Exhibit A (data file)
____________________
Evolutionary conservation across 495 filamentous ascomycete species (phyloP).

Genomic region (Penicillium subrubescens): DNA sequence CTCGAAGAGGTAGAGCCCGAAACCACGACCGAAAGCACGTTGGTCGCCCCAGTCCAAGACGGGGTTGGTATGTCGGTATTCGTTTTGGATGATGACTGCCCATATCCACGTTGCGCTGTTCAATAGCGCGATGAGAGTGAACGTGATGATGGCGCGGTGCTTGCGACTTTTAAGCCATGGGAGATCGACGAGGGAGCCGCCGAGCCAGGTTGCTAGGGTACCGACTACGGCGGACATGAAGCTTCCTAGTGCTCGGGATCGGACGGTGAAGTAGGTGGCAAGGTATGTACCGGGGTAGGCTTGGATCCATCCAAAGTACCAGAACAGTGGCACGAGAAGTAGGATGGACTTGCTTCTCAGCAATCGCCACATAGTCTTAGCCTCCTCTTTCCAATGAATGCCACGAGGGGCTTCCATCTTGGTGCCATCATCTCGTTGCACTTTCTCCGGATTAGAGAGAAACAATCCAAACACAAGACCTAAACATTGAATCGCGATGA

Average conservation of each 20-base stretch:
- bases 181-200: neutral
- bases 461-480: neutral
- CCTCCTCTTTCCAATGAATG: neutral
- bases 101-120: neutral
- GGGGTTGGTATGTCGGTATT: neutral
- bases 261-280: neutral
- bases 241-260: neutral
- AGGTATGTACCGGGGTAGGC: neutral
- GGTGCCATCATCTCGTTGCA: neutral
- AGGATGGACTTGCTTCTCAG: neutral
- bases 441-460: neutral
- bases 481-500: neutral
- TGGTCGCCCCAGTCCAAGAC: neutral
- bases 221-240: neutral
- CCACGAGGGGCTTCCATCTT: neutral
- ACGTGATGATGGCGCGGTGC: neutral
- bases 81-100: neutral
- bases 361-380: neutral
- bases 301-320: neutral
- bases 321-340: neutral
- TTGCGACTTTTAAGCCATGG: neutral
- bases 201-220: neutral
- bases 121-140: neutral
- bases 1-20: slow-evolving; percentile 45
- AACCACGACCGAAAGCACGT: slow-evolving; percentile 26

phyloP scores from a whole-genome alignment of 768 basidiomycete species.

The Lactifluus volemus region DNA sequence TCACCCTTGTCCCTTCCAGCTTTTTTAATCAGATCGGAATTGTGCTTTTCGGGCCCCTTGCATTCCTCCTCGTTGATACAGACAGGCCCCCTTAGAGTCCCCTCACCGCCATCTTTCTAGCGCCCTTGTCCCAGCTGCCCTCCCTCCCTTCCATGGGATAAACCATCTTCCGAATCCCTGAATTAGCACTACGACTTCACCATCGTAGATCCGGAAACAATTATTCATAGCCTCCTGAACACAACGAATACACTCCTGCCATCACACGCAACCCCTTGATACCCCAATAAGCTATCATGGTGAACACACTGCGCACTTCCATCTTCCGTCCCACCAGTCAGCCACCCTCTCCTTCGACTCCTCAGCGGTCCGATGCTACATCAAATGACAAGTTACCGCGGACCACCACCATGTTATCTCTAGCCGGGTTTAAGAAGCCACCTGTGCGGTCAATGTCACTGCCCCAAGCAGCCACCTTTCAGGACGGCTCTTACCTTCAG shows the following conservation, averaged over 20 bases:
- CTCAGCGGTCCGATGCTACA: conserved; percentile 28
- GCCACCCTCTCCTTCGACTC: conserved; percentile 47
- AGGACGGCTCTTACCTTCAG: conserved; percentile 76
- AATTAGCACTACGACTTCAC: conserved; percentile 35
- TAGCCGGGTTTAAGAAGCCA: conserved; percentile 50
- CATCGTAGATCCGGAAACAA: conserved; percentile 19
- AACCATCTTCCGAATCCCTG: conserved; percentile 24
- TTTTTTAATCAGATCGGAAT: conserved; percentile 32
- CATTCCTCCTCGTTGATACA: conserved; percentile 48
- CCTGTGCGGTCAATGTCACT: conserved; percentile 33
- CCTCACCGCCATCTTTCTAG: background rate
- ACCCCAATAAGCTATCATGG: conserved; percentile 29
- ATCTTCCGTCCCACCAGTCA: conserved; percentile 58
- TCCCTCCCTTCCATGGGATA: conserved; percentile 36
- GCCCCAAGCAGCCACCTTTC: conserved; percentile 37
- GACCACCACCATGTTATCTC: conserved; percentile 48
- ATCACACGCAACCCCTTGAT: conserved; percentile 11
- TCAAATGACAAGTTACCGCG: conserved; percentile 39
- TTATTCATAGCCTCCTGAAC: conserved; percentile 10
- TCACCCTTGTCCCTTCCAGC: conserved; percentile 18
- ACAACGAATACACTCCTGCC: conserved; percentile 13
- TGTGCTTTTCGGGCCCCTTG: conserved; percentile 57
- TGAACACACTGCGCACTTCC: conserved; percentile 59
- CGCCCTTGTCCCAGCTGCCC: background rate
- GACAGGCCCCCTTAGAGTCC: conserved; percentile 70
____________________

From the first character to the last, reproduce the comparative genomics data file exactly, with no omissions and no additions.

Evolutionary conservation across 495 filamentous ascomycete species (phyloP).

Genomic region (Penicillium subrubescens): DNA sequence CTCGAAGAGGTAGAGCCCGAAACCACGACCGAAAGCACGTTGGTCGCCCCAGTCCAAGACGGGGTTGGTATGTCGGTATTCGTTTTGGATGATGACTGCCCATATCCACGTTGCGCTGTTCAATAGCGCGATGAGAGTGAACGTGATGATGGCGCGGTGCTTGCGACTTTTAAGCCATGGGAGATCGACGAGGGAGCCGCCGAGCCAGGTTGCTAGGGTACCGACTACGGCGGACATGAAGCTTCCTAGTGCTCGGGATCGGACGGTGAAGTAGGTGGCAAGGTATGTACCGGGGTAGGCTTGGATCCATCCAAAGTACCAGAACAGTGGCACGAGAAGTAGGATGGACTTGCTTCTCAGCAATCGCCACATAGTCTTAGCCTCCTCTTTCCAATGAATGCCACGAGGGGCTTCCATCTTGGTGCCATCATCTCGTTGCACTTTCTCCGGATTAGAGAGAAACAATCCAAACACAAGACCTAAACATTGAATCGCGATGA

Average conservation of each 20-base stretch:
- bases 181-200: neutral
- bases 461-480: neutral
- CCTCCTCTTTCCAATGAATG: neutral
- bases 101-120: neutral
- GGGGTTGGTATGTCGGTATT: neutral
- bases 261-280: neutral
- bases 241-260: neutral
- AGGTATGTACCGGGGTAGGC: neutral
- GGTGCCATCATCTCGTTGCA: neutral
- AGGATGGACTTGCTTCTCAG: neutral
- bases 441-460: neutral
- bases 481-500: neutral
- TGGTCGCCCCAGTCCAAGAC: neutral
- bases 221-240: neutral
- CCACGAGGGGCTTCCATCTT: neutral
- ACGTGATGATGGCGCGGTGC: neutral
- bases 81-100: neutral
- bases 361-380: neutral
- bases 301-320: neutral
- bases 321-340: neutral
- TTGCGACTTTTAAGCCATGG: neutral
- bases 201-220: neutral
- bases 121-140: neutral
- bases 1-20: slow-evolving; percentile 45
- AACCACGACCGAAAGCACGT: slow-evolving; percentile 26

phyloP scores from a whole-genome alignment of 768 basidiomycete species.

The Lactifluus volemus region DNA sequence TCACCCTTGTCCCTTCCAGCTTTTTTAATCAGATCGGAATTGTGCTTTTCGGGCCCCTTGCATTCCTCCTCGTTGATACAGACAGGCCCCCTTAGAGTCCCCTCACCGCCATCTTTCTAGCGCCCTTGTCCCAGCTGCCCTCCCTCCCTTCCATGGGATAAACCATCTTCCGAATCCCTGAATTAGCACTACGACTTCACCATCGTAGATCCGGAAACAATTATTCATAGCCTCCTGAACACAACGAATACACTCCTGCCATCACACGCAACCCCTTGATACCCCAATAAGCTATCATGGTGAACACACTGCGCACTTCCATCTTCCGTCCCACCAGTCAGCCACCCTCTCCTTCGACTCCTCAGCGGTCCGATGCTACATCAAATGACAAGTTACCGCGGACCACCACCATGTTATCTCTAGCCGGGTTTAAGAAGCCACCTGTGCGGTCAATGTCACTGCCCCAAGCAGCCACCTTTCAGGACGGCTCTTACCTTCAG shows the following conservation, averaged over 20 bases:
- CTCAGCGGTCCGATGCTACA: conserved; percentile 28
- GCCACCCTCTCCTTCGACTC: conserved; percentile 47
- AGGACGGCTCTTACCTTCAG: conserved; percentile 76
- AATTAGCACTACGACTTCAC: conserved; percentile 35
- TAGCCGGGTTTAAGAAGCCA: conserved; percentile 50
- CATCGTAGATCCGGAAACAA: conserved; percentile 19
- AACCATCTTCCGAATCCCTG: conserved; percentile 24
- TTTTTTAATCAGATCGGAAT: conserved; percentile 32
- CATTCCTCCTCGTTGATACA: conserved; percentile 48
- CCTGTGCGGTCAATGTCACT: conserved; percentile 33
- CCTCACCGCCATCTTTCTAG: background rate
- ACCCCAATAAGCTATCATGG: conserved; percentile 29
- ATCTTCCGTCCCACCAGTCA: conserved; percentile 58
- TCCCTCCCTTCCATGGGATA: conserved; percentile 36
- GCCCCAAGCAGCCACCTTTC: conserved; percentile 37
- GACCACCACCATGTTATCTC: conserved; percentile 48
- ATCACACGCAACCCCTTGAT: conserved; percentile 11
- TCAAATGACAAGTTACCGCG: conserved; percentile 39
- TTATTCATAGCCTCCTGAAC: conserved; percentile 10
- TCACCCTTGTCCCTTCCAGC: conserved; percentile 18
- ACAACGAATACACTCCTGCC: conserved; percentile 13
- TGTGCTTTTCGGGCCCCTTG: conserved; percentile 57
- TGAACACACTGCGCACTTCC: conserved; percentile 59
- CGCCCTTGTCCCAGCTGCCC: background rate
- GACAGGCCCCCTTAGAGTCC: conserved; percentile 70